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I have the following method that makes a webservice call from my iOS app (using Restkit)...

BOOL valid = NO;

RKObjectManager *objectManager = [RKObjectManager sharedManager];
NSString *servicePath = [WebServiceHelper pathForServiceOperation:[NSString stringWithFormat:@"/security/isSessionValid/%@", username]];
[objectManager getObjectsAtPath:servicePath parameters:nil success:^(RKObjectRequestOperation *operation, RKMappingResult *mappingResult) {
    BooleanServiceResponse *resp = [mappingResult firstObject];
    valid = resp.value;
} failure:^(RKObjectRequestOperation *operation, NSError *error) {
    NSLog(@"Error while validating session for user %@ : %@", username, error);
}];

return valid;

However, I get an error on the valid variable, saying it is declared outside the block and is not assignable. I Googled around a bit, and found a recommendation that I declare valid like this instead...

__block BOOL valid = NO;

That gets rid of the error. However, I find that no matter what I set the valid value to within my block, it is not set appropriately when exiting the block. How can I set this value so my method returns the expected value?

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4  
Ehm, that block is called asynchronously. valid is not yet set when it's returned. You have to cope with this. You can't return values from an asynchronous handler. –  user529758 Dec 29 '12 at 14:52
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2 Answers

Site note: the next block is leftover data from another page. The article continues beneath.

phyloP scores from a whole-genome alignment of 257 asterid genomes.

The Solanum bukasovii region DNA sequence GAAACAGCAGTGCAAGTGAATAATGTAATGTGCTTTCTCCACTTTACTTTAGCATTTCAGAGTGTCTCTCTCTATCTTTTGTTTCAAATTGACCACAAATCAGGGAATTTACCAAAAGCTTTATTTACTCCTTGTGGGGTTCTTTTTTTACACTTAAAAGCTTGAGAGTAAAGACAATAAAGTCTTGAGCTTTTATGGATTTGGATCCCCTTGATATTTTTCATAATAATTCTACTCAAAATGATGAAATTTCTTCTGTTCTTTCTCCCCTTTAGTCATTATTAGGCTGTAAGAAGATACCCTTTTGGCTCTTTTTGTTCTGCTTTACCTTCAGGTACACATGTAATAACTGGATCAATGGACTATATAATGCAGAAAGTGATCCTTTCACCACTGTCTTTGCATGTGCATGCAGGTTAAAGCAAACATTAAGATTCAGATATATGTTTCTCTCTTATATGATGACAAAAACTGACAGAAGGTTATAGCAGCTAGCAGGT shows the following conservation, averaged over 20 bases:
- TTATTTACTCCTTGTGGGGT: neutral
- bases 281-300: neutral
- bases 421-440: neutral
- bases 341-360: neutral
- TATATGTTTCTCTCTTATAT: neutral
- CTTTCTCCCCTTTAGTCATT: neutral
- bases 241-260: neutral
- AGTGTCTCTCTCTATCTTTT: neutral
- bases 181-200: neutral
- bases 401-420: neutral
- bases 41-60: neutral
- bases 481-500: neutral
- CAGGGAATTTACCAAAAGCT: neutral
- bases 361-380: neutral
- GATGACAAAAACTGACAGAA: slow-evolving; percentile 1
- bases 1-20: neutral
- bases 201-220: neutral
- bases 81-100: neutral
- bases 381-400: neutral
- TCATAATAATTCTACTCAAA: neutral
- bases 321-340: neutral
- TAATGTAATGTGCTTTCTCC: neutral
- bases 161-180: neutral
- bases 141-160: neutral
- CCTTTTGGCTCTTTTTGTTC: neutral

up vote 5 down vote accepted

I think you don't understand how blocks work. It's not a matter of variable visibility, although __block is correct.

You block is a function executed asynchronously, so valid will be set to resp.value whenever that block is executed, which is very likely to happen later than your return statement.

You need to change your design since so far you are returning an object which is not guaranteed to be set.

EDIT

Example

- (void)didFinishValidation:(BOOL)valid {
   // Do whatever you like with the `valid` value
   if (valid) {
     //...
   } else {
     //...
   }
}

and your blocks become

[objectManager getObjectsAtPath:servicePath parameters:nil success:^(RKObjectRequestOperation *operation, RKMappingResult *mappingResult) {
    BooleanServiceResponse *resp = [mappingResult firstObject];
    valid = resp.value;
    [self didFinishValidation:valid];
} failure:^(RKObjectRequestOperation *operation, NSError *error) {
    NSLog(@"Error while validating session for user %@ : %@", username, error);
}];
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Thanks for the clarification. Is there a way to wait on a return value somehow? With most of the calls, it's fine if it executes asynchronously. With this particular one, though, I'd like to be able to return a YES/NO value right away. If I add in a loop waiting on a "completed" flag, for example, and then return after I'm sure the webservice call has completed, will that work as expected? –  Shadowman Dec 29 '12 at 15:11
1  
as I said you need to change the design. I'd make the workflow waiting for the block to execute by delegation. For instance you can implement a method like - (void)didFinishValidation:(BOOL)valid that you can call from inside your block –  Gabriele Petronella Dec 29 '12 at 15:14
    
check my edited answer –  Gabriele Petronella Dec 29 '12 at 15:16
    
"You block is a function executed asynchronously" Well, a block is just a callable thing; it can be executed in however way (now, later, never, multiple times, etc.). It is the API he is passing the block to that is executing it asynchronously. –  newacct Dec 29 '12 at 22:51
    
That's why the word "your" is there. –  Gabriele Petronella Dec 29 '12 at 23:03
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In general it's required to define variables as __block in order to mutate them from within a block. The problem here is that the "return" is called before the block is called - the best way to handle this situation is not to define this method as - (BOOL)... but as - (void)... and return the result async via delegation or block callback.

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